works to their attorneys or family, which prior to the show had been common practice. The Pentagon released the following statement: “Items produced by detainees
at Guantánamo Bay remain the property of the U.S. government.”12 According to
this policy, detainees are no longer able to take their art with them if and when they
are released. Instead, the military proposed incinerating art left behind.
As access to and ownership of prison art are contested, so too is the category
itself. The term, as one art historian told me, leaves little to the imagination; it
tells the audience what to expect before they even look. Similarly, a writer interested in the topic discouraged use of the term, warning that it suggested devalued
Muhammad al Ansi, untitled
(Alan Kurdi), 2016.
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and amateur forms of art-making. He was concerned that the term would diminish the aesthetic innovation of the art made inside prisons. Treacy Ziegler, an
art instructor in prisons and curator of Without the Wall—an art exhibit of works
by anonymous artists, half of whom were incarcerated—offers a similar critique
of the category. In curating the show, Ziegler queried, “Can we experience art
without the story of the artist?”13 Without the Wall attempted to challenge the public’s conception of prison art by asking audiences to consider their investments
in interpreting such work through stereotyped ideas about the themes, genres,
and media used by incarcerated artists. But a journalist reporting on the exhibition also noted the contradiction in this curatorial exercise, arguing that much of
the draw of the show for audiences was that some of the art came from prison.
How does art made in captivity challenge familiar assumptions about what it
means to be imprisoned while still revealing the institutional constraints out of
which it emerges? Questions about the terminology we use for prison art and the
conditions in which it gets produced have become even more timely as art by incarcerated people circulates more widely in the public sphere. During an artist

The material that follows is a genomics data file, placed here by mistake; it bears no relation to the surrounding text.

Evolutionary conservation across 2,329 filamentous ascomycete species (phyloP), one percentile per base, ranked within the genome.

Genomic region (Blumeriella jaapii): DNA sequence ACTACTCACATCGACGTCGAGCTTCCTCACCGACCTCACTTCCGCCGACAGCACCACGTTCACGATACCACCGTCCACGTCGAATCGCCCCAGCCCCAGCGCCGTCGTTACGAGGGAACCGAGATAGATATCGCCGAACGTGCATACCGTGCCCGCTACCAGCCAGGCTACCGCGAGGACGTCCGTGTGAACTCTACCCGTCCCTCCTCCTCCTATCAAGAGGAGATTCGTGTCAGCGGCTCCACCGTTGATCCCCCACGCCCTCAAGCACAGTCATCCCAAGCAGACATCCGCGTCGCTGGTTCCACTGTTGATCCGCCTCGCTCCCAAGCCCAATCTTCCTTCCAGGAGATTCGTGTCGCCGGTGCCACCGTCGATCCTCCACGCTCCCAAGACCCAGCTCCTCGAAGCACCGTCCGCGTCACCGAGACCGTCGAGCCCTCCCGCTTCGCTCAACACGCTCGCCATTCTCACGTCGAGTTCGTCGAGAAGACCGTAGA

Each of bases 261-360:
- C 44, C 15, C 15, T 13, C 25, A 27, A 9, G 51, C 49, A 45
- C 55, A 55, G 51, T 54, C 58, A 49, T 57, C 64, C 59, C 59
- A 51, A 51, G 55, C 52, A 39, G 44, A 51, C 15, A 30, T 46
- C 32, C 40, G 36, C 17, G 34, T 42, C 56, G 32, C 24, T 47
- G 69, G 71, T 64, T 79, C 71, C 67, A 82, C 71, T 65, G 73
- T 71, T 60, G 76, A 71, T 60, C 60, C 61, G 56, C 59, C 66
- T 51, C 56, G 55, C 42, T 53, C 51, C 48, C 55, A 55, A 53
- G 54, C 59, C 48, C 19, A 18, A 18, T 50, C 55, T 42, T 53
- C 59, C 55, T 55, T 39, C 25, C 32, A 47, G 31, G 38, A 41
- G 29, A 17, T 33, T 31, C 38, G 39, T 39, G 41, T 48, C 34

talk that I moderated with a formerly incarcerated artist, a man in the audience
commented on how rarely we discuss the significance of the setting in which
works are made when looking at art by nonincarcerated people. The formerly incarcerated artist agreed, but also made clear that when a piece of art is made in
prison, it is impossible not to acknowledge the significance of the institutional
context. He noted that his artwork changed significantly when he went to prison
because of the setting, the regulation of time, the constant presence of correction
officers, and the limited access to materials—all of which altered his aesthetic horizon. For him, penal time, penal matter, and penal space led to a more deliberate, repetitive, and sometimes even mechanical process—one that produced
labor-intensive, time-laden works that he would not have made outside punitive
I use the term “prison art” instead of “prisoner art” because I think the former
is more capacious and expansive and also includes art made in collaboration with
nonincarcerated artists. It is a term that attempts to destigmatize incarcerated artists while gesturing at the ways that incarceration reaches far beyond prison
walls and the ways that mass imprisonment impacts aesthetics and culture more
broadly. These creative practices become more urgent and grow in scale and
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number as survival strategies in the wake of mass incarceration. With the growth
of prisons over the past few decades, the modes of resistance and forms of culture made by imprisoned people have expanded.
Mass Incarceration and Carceral Visuality
My analysis of some of the aesthetic and cultural implications of incarceration
benefits from recent works by scholars, activists, lawyers, and journalists on mass
incarceration and the US prison system. Investigations of the historical, legal, sociological, geographic, and economic dimensions of prisons have offered analyses of the range of causes and implications of the rise in prison populations and
structures of penality. Attacks on radical movements of the 1960s and 1970s, the
War on Drugs, the War on Poverty, the War on Terror, deindustrialization, neoliberal policies, law-and-order policing, segregated and punitive education, unemployment, the criminalization of poverty, austerity measures, and the ongoing
war on nonwhite, queer, and gender-nonconforming people—all have contributed
to an increase in the US prison population by over 500 percent since the 1970s.14
Historian Elizabeth Hinton chronicles how attacks by federal, state, and local government agencies against black activism of the 1960s and 1970s partly gave rise
to the punitive policies of policing, surveillance, and harsh sentencing that created mass incarceration: “Built by a consensus of liberals and conservatives who